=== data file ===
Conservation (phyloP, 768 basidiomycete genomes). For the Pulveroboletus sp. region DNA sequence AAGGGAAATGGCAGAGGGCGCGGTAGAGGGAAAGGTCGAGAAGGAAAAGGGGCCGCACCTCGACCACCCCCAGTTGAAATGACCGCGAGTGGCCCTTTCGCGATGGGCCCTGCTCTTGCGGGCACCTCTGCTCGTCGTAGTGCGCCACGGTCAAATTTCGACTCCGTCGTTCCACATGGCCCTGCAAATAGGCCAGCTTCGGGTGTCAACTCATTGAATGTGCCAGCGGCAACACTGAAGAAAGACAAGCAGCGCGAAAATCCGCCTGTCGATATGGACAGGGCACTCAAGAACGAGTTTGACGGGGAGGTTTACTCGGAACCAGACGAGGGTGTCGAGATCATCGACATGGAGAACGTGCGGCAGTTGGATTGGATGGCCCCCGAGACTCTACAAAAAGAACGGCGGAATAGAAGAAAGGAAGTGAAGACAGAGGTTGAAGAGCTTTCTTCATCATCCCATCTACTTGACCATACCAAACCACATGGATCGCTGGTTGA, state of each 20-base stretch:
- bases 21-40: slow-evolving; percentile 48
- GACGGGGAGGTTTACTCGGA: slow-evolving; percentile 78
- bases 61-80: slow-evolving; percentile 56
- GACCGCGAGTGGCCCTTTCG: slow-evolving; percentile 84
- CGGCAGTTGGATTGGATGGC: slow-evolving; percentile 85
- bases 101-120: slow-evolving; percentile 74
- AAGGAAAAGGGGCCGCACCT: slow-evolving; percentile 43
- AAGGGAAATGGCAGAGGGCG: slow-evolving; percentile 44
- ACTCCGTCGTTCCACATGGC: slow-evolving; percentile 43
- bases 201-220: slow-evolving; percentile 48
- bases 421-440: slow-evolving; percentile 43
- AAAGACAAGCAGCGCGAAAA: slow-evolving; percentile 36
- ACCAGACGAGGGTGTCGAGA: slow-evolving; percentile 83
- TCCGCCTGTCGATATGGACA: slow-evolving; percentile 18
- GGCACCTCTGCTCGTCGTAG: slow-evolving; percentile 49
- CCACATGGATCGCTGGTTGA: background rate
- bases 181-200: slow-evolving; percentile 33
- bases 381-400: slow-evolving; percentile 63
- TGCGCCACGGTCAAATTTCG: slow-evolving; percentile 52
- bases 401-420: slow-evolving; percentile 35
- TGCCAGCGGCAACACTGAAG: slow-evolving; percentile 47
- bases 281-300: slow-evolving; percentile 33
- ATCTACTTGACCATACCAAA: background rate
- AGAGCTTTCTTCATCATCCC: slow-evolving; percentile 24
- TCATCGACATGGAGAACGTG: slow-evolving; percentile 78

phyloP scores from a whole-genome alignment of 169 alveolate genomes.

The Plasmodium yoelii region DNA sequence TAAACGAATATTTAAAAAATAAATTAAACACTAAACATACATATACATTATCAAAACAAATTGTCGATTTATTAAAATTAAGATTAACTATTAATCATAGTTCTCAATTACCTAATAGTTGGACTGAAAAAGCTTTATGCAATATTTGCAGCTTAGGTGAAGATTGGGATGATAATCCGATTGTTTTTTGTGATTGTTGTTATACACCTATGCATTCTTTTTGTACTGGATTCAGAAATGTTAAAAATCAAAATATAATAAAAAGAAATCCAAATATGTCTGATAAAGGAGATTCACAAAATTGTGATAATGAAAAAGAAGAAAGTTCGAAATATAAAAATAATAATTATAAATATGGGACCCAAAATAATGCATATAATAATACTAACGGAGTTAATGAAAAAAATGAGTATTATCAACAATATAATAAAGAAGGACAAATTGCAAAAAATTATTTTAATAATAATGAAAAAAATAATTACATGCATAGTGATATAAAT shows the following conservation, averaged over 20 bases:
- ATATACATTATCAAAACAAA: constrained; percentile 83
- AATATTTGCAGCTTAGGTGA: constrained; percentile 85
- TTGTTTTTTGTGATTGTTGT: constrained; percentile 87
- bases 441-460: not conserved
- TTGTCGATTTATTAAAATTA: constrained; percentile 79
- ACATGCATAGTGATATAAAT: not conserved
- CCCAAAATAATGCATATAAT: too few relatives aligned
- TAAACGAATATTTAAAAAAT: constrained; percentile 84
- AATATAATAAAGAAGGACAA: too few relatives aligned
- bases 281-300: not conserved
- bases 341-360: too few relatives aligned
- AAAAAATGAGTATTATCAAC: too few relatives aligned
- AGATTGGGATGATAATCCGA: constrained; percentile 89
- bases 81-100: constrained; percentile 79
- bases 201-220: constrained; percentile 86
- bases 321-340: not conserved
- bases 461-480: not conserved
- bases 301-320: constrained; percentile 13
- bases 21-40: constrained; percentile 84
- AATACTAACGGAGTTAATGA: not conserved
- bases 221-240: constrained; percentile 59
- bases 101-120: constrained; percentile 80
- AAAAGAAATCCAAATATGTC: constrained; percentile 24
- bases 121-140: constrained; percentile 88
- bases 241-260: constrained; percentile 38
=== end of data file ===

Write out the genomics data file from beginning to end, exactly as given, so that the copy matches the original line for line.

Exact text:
Conservation (phyloP, 768 basidiomycete genomes). For the Pulveroboletus sp. region DNA sequence AAGGGAAATGGCAGAGGGCGCGGTAGAGGGAAAGGTCGAGAAGGAAAAGGGGCCGCACCTCGACCACCCCCAGTTGAAATGACCGCGAGTGGCCCTTTCGCGATGGGCCCTGCTCTTGCGGGCACCTCTGCTCGTCGTAGTGCGCCACGGTCAAATTTCGACTCCGTCGTTCCACATGGCCCTGCAAATAGGCCAGCTTCGGGTGTCAACTCATTGAATGTGCCAGCGGCAACACTGAAGAAAGACAAGCAGCGCGAAAATCCGCCTGTCGATATGGACAGGGCACTCAAGAACGAGTTTGACGGGGAGGTTTACTCGGAACCAGACGAGGGTGTCGAGATCATCGACATGGAGAACGTGCGGCAGTTGGATTGGATGGCCCCCGAGACTCTACAAAAAGAACGGCGGAATAGAAGAAAGGAAGTGAAGACAGAGGTTGAAGAGCTTTCTTCATCATCCCATCTACTTGACCATACCAAACCACATGGATCGCTGGTTGA, state of each 20-base stretch:
- bases 21-40: slow-evolving; percentile 48
- GACGGGGAGGTTTACTCGGA: slow-evolving; percentile 78
- bases 61-80: slow-evolving; percentile 56
- GACCGCGAGTGGCCCTTTCG: slow-evolving; percentile 84
- CGGCAGTTGGATTGGATGGC: slow-evolving; percentile 85
- bases 101-120: slow-evolving; percentile 74
- AAGGAAAAGGGGCCGCACCT: slow-evolving; percentile 43
- AAGGGAAATGGCAGAGGGCG: slow-evolving; percentile 44
- ACTCCGTCGTTCCACATGGC: slow-evolving; percentile 43
- bases 201-220: slow-evolving; percentile 48
- bases 421-440: slow-evolving; percentile 43
- AAAGACAAGCAGCGCGAAAA: slow-evolving; percentile 36
- ACCAGACGAGGGTGTCGAGA: slow-evolving; percentile 83
- TCCGCCTGTCGATATGGACA: slow-evolving; percentile 18
- GGCACCTCTGCTCGTCGTAG: slow-evolving; percentile 49
- CCACATGGATCGCTGGTTGA: background rate
- bases 181-200: slow-evolving; percentile 33
- bases 381-400: slow-evolving; percentile 63
- TGCGCCACGGTCAAATTTCG: slow-evolving; percentile 52
- bases 401-420: slow-evolving; percentile 35
- TGCCAGCGGCAACACTGAAG: slow-evolving; percentile 47
- bases 281-300: slow-evolving; percentile 33
- ATCTACTTGACCATACCAAA: background rate
- AGAGCTTTCTTCATCATCCC: slow-evolving; percentile 24
- TCATCGACATGGAGAACGTG: slow-evolving; percentile 78

phyloP scores from a whole-genome alignment of 169 alveolate genomes.

The Plasmodium yoelii region DNA sequence TAAACGAATATTTAAAAAATAAATTAAACACTAAACATACATATACATTATCAAAACAAATTGTCGATTTATTAAAATTAAGATTAACTATTAATCATAGTTCTCAATTACCTAATAGTTGGACTGAAAAAGCTTTATGCAATATTTGCAGCTTAGGTGAAGATTGGGATGATAATCCGATTGTTTTTTGTGATTGTTGTTATACACCTATGCATTCTTTTTGTACTGGATTCAGAAATGTTAAAAATCAAAATATAATAAAAAGAAATCCAAATATGTCTGATAAAGGAGATTCACAAAATTGTGATAATGAAAAAGAAGAAAGTTCGAAATATAAAAATAATAATTATAAATATGGGACCCAAAATAATGCATATAATAATACTAACGGAGTTAATGAAAAAAATGAGTATTATCAACAATATAATAAAGAAGGACAAATTGCAAAAAATTATTTTAATAATAATGAAAAAAATAATTACATGCATAGTGATATAAAT shows the following conservation, averaged over 20 bases:
- ATATACATTATCAAAACAAA: constrained; percentile 83
- AATATTTGCAGCTTAGGTGA: constrained; percentile 85
- TTGTTTTTTGTGATTGTTGT: constrained; percentile 87
- bases 441-460: not conserved
- TTGTCGATTTATTAAAATTA: constrained; percentile 79
- ACATGCATAGTGATATAAAT: not conserved
- CCCAAAATAATGCATATAAT: too few relatives aligned
- TAAACGAATATTTAAAAAAT: constrained; percentile 84
- AATATAATAAAGAAGGACAA: too few relatives aligned
- bases 281-300: not conserved
- bases 341-360: too few relatives aligned
- AAAAAATGAGTATTATCAAC: too few relatives aligned
- AGATTGGGATGATAATCCGA: constrained; percentile 89
- bases 81-100: constrained; percentile 79
- bases 201-220: constrained; percentile 86
- bases 321-340: not conserved
- bases 461-480: not conserved
- bases 301-320: constrained; percentile 13
- bases 21-40: constrained; percentile 84
- AATACTAACGGAGTTAATGA: not conserved
- bases 221-240: constrained; percentile 59
- bases 101-120: constrained; percentile 80
- AAAAGAAATCCAAATATGTC: constrained; percentile 24
- bases 121-140: constrained; percentile 88
- bases 241-260: constrained; percentile 38